As for Americans though, I’d like for us to make it clear that we don’t give credence or credibility to the tyrannical tirades of any post-pubescent dictator. This isn’t something we need to call in the military, or spin up the missile batteries, though we have been at peace now for about two weeks, so it’s about that time again. All kidding aside, letting North Korea know simply how impotent we view them militarily by not putting our own troops in the front is the way to go. I mean honestly, what is the NPK going to do? Start a war over a friggin movie? Do you really think China would back you after bombing an American movie theater over something this petty? This whole scenario doesn’t even make sense. If they were though, I’m reminded of the line from 300 delivered ever so eloquently by  Gerald Butler:

No, the right move for Americans right now isn’t to force our military to take action. It isn’t to scold Hollywood either, for doing what they thought was the right thing to do to keep people safe.

For Americans, and the rest of the free world for that matter, the right thing to do is to march up to the box office and demand to see something that some North Korean dicktator threatened you not to see. We need to stand up in the roar of many voices and let it be known that we the people, will not capitulate, cower, or suffer the whims of tyrannical brats. We the people won’t be pressured, bullied, threatened, or crossed. We’re Americans dammit and we don’t get told what to do. We are Leviathan.

Thank you Sony Pictures for your concern, but I for one, am willing to risk the potential attack on US soil and would like to see your movie, if for nothing else than to give a big and hearty American one fingered salute to our friends over in Pyongyang.

(That’s not the salute I’m talking about, BTW.)


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What should America’s gun control policy look like?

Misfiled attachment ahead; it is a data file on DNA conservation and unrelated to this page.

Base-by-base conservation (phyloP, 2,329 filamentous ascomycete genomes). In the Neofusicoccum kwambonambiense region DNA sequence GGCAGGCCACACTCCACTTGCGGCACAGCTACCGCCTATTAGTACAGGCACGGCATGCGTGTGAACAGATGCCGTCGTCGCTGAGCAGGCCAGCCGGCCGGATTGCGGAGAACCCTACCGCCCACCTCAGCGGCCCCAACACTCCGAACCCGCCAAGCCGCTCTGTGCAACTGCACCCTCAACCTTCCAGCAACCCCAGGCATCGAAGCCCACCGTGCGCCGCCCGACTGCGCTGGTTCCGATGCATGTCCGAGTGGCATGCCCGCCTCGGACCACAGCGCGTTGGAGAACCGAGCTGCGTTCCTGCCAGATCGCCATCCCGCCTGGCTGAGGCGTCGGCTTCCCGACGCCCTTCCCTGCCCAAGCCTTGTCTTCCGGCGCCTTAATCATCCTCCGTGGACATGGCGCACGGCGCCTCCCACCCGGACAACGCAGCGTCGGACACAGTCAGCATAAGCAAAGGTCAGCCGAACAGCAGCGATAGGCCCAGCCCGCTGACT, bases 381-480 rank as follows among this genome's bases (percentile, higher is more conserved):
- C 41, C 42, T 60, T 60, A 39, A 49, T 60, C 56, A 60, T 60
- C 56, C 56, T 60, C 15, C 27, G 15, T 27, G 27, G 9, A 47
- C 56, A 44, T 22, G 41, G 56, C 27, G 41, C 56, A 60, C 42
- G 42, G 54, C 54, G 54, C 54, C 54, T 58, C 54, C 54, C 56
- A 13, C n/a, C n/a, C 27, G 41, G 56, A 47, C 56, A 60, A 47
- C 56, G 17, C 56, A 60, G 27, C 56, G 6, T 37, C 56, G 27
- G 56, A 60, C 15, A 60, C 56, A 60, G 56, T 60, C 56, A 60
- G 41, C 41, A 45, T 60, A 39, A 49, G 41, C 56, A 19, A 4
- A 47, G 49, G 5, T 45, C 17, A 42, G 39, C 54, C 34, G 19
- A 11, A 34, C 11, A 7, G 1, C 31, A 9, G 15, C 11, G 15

Answer by Jon Davis:

I would advise licensing for gun ownership. This isn’t a license on the individual weapons themselves, but on the people who can own them. There would be different classes of licenses for different classes of weapons. You would need to work in the military or protective forces for certain classes of weapons and no one else should really need these.

I do think that there are some who should not have the right to weapons and should be filtered from the licensing process. I don’t believe that the right to own weapons should be a afforded to people who have been guilty of a violent crime and I don’t think that the mentally handicapped or emotionally disturbed should be afforded the privilege as well. There are already provisions like this, but obviously nothing so enforceable yet to stem any tides in the violence caused by gang members and the mentally unstable.

My licensing program would be directly comparable to what one must do to drive a car. Go through a training course on proper usage and safety. Have a sponsor and have timed hours like the process that people must go through with a learners permit. Then pass a test for safety and proper usage based on the highest class of weapon you want to carry. Ryan Lackey actually gives a good break down on what those classes might look like in the comments section. Ryan Lackey’s weapon’s licensing by class breakdown.

I will even go so far as to say that there should be a form of liability insurance associated with the registered weapons. This provides an economic disincentive to own, increased pressure to be safe and in the worst case, medical assistance for injuries sustained due to improper handling.